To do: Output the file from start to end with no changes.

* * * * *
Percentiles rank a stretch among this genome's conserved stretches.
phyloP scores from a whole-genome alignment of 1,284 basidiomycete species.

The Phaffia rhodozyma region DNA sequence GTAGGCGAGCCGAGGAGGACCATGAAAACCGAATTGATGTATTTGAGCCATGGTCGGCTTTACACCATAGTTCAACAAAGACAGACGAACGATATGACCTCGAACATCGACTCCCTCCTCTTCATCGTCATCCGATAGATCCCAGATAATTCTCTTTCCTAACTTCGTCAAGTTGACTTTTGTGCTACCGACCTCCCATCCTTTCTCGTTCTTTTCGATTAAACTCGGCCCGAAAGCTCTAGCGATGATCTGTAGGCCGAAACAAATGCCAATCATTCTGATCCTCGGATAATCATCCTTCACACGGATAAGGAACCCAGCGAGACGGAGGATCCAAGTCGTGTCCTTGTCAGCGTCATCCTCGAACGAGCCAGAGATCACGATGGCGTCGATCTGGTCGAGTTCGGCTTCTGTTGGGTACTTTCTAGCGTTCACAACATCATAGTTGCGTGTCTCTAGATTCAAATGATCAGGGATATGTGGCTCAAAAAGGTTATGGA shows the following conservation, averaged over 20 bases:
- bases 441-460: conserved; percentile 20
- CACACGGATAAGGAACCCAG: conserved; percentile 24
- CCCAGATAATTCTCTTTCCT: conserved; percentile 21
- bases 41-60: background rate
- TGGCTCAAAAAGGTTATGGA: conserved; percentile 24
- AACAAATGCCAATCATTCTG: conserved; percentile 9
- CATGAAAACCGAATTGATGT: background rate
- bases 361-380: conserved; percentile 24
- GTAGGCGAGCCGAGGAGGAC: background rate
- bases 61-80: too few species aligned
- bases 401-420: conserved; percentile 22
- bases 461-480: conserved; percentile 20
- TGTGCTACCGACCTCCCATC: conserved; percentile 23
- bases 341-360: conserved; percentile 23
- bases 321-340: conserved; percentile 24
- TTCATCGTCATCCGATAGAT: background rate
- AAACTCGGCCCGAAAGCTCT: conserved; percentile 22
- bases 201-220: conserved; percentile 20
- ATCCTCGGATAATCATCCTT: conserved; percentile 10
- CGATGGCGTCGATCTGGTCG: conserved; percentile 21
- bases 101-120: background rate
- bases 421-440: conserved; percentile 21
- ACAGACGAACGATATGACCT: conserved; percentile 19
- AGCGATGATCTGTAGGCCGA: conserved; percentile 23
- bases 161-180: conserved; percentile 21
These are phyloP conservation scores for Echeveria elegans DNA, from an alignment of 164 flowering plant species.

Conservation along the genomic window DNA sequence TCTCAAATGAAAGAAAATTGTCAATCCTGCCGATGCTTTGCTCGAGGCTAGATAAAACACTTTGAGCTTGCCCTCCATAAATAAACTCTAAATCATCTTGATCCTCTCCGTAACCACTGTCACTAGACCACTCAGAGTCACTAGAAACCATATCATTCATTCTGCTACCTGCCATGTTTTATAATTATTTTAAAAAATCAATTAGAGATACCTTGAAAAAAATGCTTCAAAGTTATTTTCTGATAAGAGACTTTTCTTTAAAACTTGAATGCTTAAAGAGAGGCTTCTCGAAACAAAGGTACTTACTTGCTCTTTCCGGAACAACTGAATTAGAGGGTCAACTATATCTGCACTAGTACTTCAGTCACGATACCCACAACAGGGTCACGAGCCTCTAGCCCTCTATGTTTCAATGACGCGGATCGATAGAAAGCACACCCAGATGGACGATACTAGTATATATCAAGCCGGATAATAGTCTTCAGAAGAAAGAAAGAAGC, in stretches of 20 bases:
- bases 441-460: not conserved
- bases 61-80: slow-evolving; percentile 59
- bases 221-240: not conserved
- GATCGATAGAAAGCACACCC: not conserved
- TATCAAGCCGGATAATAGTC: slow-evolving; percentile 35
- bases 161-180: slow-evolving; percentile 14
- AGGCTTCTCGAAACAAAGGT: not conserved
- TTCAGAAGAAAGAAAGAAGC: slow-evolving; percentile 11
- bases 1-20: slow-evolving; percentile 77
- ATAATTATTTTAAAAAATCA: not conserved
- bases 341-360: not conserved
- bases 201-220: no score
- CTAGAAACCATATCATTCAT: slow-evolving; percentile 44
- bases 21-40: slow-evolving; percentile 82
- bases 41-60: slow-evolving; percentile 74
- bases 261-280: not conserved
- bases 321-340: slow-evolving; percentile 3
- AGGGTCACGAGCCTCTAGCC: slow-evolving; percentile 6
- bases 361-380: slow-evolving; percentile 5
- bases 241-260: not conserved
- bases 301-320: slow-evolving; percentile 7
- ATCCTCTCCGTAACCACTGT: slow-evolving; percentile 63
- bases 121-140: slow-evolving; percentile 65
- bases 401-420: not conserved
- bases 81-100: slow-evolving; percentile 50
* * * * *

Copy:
Percentiles rank a stretch among this genome's conserved stretches.
phyloP scores from a whole-genome alignment of 1,284 basidiomycete species.

The Phaffia rhodozyma region DNA sequence GTAGGCGAGCCGAGGAGGACCATGAAAACCGAATTGATGTATTTGAGCCATGGTCGGCTTTACACCATAGTTCAACAAAGACAGACGAACGATATGACCTCGAACATCGACTCCCTCCTCTTCATCGTCATCCGATAGATCCCAGATAATTCTCTTTCCTAACTTCGTCAAGTTGACTTTTGTGCTACCGACCTCCCATCCTTTCTCGTTCTTTTCGATTAAACTCGGCCCGAAAGCTCTAGCGATGATCTGTAGGCCGAAACAAATGCCAATCATTCTGATCCTCGGATAATCATCCTTCACACGGATAAGGAACCCAGCGAGACGGAGGATCCAAGTCGTGTCCTTGTCAGCGTCATCCTCGAACGAGCCAGAGATCACGATGGCGTCGATCTGGTCGAGTTCGGCTTCTGTTGGGTACTTTCTAGCGTTCACAACATCATAGTTGCGTGTCTCTAGATTCAAATGATCAGGGATATGTGGCTCAAAAAGGTTATGGA shows the following conservation, averaged over 20 bases:
- bases 441-460: conserved; percentile 20
- CACACGGATAAGGAACCCAG: conserved; percentile 24
- CCCAGATAATTCTCTTTCCT: conserved; percentile 21
- bases 41-60: background rate
- TGGCTCAAAAAGGTTATGGA: conserved; percentile 24
- AACAAATGCCAATCATTCTG: conserved; percentile 9
- CATGAAAACCGAATTGATGT: background rate
- bases 361-380: conserved; percentile 24
- GTAGGCGAGCCGAGGAGGAC: background rate
- bases 61-80: too few species aligned
- bases 401-420: conserved; percentile 22
- bases 461-480: conserved; percentile 20
- TGTGCTACCGACCTCCCATC: conserved; percentile 23
- bases 341-360: conserved; percentile 23
- bases 321-340: conserved; percentile 24
- TTCATCGTCATCCGATAGAT: background rate
- AAACTCGGCCCGAAAGCTCT: conserved; percentile 22
- bases 201-220: conserved; percentile 20
- ATCCTCGGATAATCATCCTT: conserved; percentile 10
- CGATGGCGTCGATCTGGTCG: conserved; percentile 21
- bases 101-120: background rate
- bases 421-440: conserved; percentile 21
- ACAGACGAACGATATGACCT: conserved; percentile 19
- AGCGATGATCTGTAGGCCGA: conserved; percentile 23
- bases 161-180: conserved; percentile 21
These are phyloP conservation scores for Echeveria elegans DNA, from an alignment of 164 flowering plant species.

Conservation along the genomic window DNA sequence TCTCAAATGAAAGAAAATTGTCAATCCTGCCGATGCTTTGCTCGAGGCTAGATAAAACACTTTGAGCTTGCCCTCCATAAATAAACTCTAAATCATCTTGATCCTCTCCGTAACCACTGTCACTAGACCACTCAGAGTCACTAGAAACCATATCATTCATTCTGCTACCTGCCATGTTTTATAATTATTTTAAAAAATCAATTAGAGATACCTTGAAAAAAATGCTTCAAAGTTATTTTCTGATAAGAGACTTTTCTTTAAAACTTGAATGCTTAAAGAGAGGCTTCTCGAAACAAAGGTACTTACTTGCTCTTTCCGGAACAACTGAATTAGAGGGTCAACTATATCTGCACTAGTACTTCAGTCACGATACCCACAACAGGGTCACGAGCCTCTAGCCCTCTATGTTTCAATGACGCGGATCGATAGAAAGCACACCCAGATGGACGATACTAGTATATATCAAGCCGGATAATAGTCTTCAGAAGAAAGAAAGAAGC, in stretches of 20 bases:
- bases 441-460: not conserved
- bases 61-80: slow-evolving; percentile 59
- bases 221-240: not conserved
- GATCGATAGAAAGCACACCC: not conserved
- TATCAAGCCGGATAATAGTC: slow-evolving; percentile 35
- bases 161-180: slow-evolving; percentile 14
- AGGCTTCTCGAAACAAAGGT: not conserved
- TTCAGAAGAAAGAAAGAAGC: slow-evolving; percentile 11
- bases 1-20: slow-evolving; percentile 77
- ATAATTATTTTAAAAAATCA: not conserved
- bases 341-360: not conserved
- bases 201-220: no score
- CTAGAAACCATATCATTCAT: slow-evolving; percentile 44
- bases 21-40: slow-evolving; percentile 82
- bases 41-60: slow-evolving; percentile 74
- bases 261-280: not conserved
- bases 321-340: slow-evolving; percentile 3
- AGGGTCACGAGCCTCTAGCC: slow-evolving; percentile 6
- bases 361-380: slow-evolving; percentile 5
- bases 241-260: not conserved
- bases 301-320: slow-evolving; percentile 7
- ATCCTCTCCGTAACCACTGT: slow-evolving; percentile 63
- bases 121-140: slow-evolving; percentile 65
- bases 401-420: not conserved
- bases 81-100: slow-evolving; percentile 50